The CDC mechanism of CockroachDB not only provides a data capturing mechanism but also an integration point to Redpanda, which can stream the captured change events to other data points like data warehouses, OLAP databases, or search engines.

In this article, you will learn how to stream CDC from CockroachDB to Redpanda by completing a tutorial involving the following steps:

  • Run a Redpanda cluster in a containerized way using Docker.
  • Create a topic within Redpanda using its rpk CLI.
  • Install CockroachDB and use its SQL client.
  • Create a table on CockroachDB and configure it for using CDC.
  • Create, update, and delete records in the CockroachDB table.
  • Consume the change events from the relevant Redpanda topic using the rpk CLI.

If you’d like to follow along in your own editor, you can access all the resources for this tutorial in this repository.

Prerequisites

To complete this tutorial, you’ll need the following:

  • A macOS environment with the Homebrew package manager installed.
  • A recent version of Docker installed on your machine. (Docker Desktop 4.6.1 was used at the time of writing this article.)
  • A 30-day trial license for CockroachDB, which is required in order to use CDC capabilities.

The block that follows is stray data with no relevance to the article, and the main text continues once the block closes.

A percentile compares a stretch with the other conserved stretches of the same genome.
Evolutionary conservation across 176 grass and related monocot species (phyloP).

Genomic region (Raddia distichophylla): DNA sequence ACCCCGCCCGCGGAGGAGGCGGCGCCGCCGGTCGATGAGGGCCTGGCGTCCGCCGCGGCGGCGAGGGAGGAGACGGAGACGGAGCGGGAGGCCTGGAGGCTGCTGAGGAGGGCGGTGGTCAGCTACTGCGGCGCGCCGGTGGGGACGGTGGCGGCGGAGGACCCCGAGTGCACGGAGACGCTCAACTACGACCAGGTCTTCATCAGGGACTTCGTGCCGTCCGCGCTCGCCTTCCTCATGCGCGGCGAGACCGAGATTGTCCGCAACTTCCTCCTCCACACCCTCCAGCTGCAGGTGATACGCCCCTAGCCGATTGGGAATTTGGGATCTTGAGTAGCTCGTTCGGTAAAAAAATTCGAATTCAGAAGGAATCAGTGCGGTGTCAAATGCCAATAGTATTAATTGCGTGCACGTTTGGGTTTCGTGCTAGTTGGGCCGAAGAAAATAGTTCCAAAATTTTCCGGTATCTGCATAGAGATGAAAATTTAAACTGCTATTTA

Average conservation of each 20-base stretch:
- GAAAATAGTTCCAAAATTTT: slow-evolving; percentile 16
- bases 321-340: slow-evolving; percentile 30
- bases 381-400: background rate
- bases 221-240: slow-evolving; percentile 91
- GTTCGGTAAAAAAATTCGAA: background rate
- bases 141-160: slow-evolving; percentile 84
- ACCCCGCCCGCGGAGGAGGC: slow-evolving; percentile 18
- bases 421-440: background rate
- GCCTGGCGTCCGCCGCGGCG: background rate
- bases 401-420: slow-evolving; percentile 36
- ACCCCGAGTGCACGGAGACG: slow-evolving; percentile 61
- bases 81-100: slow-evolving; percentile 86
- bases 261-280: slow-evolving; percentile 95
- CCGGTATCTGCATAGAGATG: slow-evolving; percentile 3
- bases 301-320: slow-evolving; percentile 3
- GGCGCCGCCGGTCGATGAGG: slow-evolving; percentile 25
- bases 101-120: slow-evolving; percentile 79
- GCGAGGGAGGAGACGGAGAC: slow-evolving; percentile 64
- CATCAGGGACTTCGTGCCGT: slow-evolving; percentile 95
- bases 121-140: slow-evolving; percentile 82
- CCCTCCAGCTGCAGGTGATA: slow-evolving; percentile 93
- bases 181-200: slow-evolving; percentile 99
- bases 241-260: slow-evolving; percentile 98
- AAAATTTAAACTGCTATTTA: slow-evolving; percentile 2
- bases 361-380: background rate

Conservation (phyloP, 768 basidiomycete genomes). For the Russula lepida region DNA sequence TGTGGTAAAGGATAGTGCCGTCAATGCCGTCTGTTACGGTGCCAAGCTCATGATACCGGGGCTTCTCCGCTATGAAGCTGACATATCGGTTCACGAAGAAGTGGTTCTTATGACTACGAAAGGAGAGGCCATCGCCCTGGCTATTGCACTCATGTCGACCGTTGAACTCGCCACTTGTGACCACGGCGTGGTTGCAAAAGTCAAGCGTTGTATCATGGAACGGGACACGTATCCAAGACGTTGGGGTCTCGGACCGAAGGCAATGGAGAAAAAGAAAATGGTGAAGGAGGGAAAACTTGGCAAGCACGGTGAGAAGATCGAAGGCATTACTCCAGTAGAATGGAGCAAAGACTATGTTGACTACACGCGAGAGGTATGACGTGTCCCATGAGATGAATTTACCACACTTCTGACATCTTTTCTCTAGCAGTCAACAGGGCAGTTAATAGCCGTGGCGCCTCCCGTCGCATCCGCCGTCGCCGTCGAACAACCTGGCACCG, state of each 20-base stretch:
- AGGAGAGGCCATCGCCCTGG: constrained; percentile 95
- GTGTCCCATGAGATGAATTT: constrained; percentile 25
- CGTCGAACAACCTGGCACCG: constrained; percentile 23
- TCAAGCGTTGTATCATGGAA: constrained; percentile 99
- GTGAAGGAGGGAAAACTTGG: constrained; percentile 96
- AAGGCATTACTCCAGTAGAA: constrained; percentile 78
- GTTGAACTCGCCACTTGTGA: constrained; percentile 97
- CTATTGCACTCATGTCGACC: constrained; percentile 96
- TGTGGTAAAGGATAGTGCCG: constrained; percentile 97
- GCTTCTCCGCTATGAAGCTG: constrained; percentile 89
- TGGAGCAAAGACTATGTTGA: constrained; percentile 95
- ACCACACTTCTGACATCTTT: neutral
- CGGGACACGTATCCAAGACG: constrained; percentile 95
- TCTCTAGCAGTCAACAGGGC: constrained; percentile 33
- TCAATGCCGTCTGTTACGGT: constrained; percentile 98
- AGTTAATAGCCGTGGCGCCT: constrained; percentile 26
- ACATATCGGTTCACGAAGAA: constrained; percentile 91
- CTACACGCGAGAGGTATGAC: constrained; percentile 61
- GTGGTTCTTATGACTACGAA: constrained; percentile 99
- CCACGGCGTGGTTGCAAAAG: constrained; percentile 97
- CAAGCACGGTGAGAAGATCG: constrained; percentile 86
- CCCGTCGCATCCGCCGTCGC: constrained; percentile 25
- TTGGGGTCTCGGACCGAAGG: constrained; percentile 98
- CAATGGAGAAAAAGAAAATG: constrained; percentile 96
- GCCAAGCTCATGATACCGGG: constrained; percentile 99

Use case: Change data capture with CockroachDB and Redpanda

Suppose that you are a contractor who is about to sign a five-year contract with a potential customer, the PandaBank. Before closing the deal, they would like you to accomplish a small task of theirs as an assignment to see if you are suitable for the work.

PandaBank uses CockroachDB internally, and most of the daily account transactions are kept in this database. Currently, they have a mechanism for indexing the account transaction changes in Elasticsearch, but they noticed that it creates data inconsistencies between the actual data and the indexed log data that is in Elasticsearch.

They want you to create a base mechanism to avoid any data inconsistency issues between the systems. They require you to create a basic implementation of a CDC using CockroachDB’s changefeed mechanism and Redpanda for a durable, Kafka API-compliant messaging system.

For their assignment, you don’t need to implement the Elasticsearch part, just the CDC part. You are responsible for creating a CockroachDB instance and a Redpanda instance on your local machine. Because PandaBank runs Redpanda on Docker, you’ll need to do so as well.